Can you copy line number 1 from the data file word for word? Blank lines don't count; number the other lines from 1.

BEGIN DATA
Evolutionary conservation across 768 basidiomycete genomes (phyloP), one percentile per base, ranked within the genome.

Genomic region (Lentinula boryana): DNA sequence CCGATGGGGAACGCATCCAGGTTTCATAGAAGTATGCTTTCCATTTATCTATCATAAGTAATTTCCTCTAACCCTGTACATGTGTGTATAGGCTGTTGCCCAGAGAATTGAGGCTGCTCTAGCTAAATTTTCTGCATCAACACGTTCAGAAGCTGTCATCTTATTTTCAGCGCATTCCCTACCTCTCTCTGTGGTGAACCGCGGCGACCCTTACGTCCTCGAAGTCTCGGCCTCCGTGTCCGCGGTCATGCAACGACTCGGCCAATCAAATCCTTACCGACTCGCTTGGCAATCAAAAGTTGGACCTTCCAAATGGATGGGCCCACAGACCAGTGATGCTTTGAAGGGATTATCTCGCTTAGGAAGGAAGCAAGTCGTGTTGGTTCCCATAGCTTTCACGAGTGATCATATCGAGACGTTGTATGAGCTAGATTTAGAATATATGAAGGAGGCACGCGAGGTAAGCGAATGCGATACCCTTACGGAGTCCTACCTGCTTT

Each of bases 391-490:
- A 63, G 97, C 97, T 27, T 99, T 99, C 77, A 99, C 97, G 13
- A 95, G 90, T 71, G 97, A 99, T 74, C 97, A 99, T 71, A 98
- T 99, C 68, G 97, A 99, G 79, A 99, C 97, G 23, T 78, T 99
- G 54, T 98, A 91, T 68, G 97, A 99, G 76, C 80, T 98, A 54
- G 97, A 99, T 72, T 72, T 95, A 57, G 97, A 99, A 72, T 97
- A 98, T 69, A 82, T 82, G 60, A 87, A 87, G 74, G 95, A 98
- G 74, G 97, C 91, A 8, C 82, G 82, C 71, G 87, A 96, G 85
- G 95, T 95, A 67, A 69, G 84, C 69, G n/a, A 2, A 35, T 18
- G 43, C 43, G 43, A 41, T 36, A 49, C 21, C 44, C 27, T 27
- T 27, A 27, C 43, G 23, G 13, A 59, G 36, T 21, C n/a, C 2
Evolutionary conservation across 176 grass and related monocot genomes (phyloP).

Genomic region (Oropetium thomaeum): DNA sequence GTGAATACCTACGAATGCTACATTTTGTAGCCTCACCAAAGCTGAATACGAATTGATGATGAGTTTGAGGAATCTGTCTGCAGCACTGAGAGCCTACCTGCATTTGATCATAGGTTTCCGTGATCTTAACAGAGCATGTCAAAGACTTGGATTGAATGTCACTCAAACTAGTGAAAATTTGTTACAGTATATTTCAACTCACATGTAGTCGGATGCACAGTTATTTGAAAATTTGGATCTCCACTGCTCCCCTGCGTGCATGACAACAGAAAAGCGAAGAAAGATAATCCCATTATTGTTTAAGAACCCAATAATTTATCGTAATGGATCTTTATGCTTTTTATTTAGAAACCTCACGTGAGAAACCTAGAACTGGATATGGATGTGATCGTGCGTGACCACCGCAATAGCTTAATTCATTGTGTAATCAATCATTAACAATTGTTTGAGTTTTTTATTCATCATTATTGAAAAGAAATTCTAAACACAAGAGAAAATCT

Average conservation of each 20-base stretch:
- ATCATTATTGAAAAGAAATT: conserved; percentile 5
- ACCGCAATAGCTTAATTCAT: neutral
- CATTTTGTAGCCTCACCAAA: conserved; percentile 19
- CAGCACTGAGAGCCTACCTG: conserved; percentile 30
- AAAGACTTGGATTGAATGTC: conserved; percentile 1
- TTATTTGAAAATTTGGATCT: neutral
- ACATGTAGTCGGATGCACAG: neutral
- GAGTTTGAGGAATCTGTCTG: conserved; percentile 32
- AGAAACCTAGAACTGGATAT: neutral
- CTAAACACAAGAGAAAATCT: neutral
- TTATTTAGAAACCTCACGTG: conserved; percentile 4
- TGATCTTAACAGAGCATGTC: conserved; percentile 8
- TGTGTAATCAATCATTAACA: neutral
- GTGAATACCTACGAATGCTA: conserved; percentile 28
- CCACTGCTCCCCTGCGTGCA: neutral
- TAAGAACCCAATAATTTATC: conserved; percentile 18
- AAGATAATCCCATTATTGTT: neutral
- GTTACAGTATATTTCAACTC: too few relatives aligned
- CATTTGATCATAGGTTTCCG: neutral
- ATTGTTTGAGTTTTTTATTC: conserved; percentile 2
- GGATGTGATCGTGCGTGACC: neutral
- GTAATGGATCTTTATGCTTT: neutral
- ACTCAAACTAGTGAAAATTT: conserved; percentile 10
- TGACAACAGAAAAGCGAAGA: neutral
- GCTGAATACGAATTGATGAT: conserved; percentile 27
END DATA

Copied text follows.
Evolutionary conservation across 768 basidiomycete genomes (phyloP), one percentile per base, ranked within the genome.